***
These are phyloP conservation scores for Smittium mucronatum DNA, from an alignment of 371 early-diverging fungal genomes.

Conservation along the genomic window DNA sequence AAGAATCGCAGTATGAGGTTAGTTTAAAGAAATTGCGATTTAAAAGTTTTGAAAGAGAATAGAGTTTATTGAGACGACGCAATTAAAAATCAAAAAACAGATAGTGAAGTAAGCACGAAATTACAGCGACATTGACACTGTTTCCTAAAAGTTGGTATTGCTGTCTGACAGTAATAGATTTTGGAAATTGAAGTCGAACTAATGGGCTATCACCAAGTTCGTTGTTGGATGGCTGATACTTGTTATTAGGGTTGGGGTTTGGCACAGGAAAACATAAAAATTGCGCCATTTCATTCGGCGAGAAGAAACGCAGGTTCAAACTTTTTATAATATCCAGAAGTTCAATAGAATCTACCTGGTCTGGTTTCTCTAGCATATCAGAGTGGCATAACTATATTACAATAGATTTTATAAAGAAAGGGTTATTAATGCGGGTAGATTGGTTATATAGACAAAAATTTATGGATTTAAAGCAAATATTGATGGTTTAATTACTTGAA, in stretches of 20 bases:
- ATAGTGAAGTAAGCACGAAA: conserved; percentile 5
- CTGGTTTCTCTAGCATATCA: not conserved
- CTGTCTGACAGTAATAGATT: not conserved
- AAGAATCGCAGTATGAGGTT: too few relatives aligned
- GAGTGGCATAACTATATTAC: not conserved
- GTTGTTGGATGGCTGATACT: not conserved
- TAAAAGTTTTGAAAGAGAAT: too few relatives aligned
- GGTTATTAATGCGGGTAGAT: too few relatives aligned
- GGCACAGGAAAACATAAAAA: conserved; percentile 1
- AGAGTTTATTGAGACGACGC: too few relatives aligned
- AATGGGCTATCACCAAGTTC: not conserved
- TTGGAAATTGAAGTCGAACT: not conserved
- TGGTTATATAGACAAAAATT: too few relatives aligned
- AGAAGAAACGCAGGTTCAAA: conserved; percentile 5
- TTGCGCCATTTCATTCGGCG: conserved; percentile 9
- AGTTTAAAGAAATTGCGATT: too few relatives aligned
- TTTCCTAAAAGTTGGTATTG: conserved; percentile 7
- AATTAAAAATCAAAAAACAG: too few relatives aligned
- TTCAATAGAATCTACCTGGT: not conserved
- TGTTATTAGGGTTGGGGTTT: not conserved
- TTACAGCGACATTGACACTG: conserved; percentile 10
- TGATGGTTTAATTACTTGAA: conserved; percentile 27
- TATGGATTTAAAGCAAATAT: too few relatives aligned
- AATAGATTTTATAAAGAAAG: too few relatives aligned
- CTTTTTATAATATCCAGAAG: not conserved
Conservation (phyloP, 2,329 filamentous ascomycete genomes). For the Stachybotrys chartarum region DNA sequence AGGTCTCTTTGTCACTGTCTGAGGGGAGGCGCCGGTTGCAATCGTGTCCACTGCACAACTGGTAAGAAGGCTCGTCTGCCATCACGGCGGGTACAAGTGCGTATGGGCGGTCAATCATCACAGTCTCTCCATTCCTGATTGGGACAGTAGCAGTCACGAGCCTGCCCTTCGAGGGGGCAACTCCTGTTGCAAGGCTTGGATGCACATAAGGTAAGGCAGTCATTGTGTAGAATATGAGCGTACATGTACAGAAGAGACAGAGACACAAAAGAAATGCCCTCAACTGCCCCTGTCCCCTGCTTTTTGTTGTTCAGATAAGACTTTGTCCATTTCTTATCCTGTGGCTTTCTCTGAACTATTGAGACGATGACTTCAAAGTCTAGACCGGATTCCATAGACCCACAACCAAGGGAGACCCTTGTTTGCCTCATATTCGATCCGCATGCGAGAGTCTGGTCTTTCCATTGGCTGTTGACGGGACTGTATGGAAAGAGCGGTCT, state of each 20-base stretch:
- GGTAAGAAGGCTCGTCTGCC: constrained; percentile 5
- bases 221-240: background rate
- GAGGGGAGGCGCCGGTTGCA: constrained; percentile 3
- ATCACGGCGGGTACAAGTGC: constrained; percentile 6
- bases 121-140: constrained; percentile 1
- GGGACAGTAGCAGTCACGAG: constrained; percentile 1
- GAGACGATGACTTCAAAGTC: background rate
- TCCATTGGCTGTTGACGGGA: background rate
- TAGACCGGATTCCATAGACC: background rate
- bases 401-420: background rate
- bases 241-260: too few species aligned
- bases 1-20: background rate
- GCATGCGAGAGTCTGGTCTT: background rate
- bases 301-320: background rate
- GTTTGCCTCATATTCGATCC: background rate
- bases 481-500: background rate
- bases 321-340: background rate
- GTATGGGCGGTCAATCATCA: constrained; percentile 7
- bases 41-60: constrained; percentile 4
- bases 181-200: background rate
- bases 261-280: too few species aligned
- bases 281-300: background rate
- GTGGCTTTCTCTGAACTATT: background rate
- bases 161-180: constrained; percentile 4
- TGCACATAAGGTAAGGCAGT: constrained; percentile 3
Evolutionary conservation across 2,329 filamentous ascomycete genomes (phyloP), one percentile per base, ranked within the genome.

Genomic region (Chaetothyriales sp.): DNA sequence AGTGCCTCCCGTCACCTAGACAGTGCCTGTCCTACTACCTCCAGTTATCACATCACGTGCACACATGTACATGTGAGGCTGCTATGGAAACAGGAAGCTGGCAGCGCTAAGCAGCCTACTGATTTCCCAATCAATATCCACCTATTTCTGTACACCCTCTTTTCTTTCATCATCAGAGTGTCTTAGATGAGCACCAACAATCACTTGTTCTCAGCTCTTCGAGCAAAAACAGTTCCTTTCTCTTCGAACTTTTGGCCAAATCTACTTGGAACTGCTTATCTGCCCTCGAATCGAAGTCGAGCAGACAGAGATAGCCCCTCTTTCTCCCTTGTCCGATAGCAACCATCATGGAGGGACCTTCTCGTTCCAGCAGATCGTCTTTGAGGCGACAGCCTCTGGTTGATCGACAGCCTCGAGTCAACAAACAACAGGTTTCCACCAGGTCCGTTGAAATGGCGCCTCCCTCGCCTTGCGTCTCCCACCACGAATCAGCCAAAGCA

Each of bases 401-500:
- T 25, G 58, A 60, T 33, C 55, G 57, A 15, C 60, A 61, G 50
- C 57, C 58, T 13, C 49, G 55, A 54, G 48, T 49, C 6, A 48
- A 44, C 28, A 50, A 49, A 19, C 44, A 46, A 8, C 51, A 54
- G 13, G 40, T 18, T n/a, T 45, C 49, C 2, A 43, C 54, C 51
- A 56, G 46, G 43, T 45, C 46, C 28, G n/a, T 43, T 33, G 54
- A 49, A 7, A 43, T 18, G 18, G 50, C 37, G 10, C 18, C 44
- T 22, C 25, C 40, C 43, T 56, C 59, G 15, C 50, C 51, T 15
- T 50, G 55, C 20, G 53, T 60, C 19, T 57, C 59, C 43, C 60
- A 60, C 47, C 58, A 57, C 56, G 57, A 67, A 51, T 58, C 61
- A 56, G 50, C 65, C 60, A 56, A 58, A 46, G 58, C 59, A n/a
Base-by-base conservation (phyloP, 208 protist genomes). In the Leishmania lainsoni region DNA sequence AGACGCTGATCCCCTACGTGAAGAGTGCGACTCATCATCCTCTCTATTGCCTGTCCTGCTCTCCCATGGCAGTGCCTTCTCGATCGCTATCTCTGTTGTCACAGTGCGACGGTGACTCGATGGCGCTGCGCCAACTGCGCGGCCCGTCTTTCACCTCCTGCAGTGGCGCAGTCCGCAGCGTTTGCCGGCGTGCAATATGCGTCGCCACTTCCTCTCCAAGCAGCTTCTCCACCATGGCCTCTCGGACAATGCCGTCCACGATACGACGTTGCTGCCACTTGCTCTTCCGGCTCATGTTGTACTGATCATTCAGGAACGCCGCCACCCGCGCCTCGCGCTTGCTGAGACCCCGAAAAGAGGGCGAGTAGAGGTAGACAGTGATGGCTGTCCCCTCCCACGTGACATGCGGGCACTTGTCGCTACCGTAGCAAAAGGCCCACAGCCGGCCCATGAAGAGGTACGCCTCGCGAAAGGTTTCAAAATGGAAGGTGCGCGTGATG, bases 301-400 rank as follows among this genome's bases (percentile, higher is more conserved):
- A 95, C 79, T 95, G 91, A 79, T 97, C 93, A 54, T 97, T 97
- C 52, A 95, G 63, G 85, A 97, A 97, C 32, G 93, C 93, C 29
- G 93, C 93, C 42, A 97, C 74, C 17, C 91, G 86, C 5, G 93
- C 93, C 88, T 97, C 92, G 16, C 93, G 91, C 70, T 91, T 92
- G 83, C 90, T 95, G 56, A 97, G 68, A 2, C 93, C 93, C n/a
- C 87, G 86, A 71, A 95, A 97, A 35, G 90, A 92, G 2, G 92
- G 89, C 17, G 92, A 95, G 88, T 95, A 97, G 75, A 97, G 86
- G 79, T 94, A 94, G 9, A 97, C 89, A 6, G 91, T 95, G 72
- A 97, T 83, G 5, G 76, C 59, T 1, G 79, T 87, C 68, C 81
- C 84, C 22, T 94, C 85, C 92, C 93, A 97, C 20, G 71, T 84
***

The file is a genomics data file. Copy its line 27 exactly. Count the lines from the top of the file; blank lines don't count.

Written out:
- CTTTTTATAATATCCAGAAG: not conserved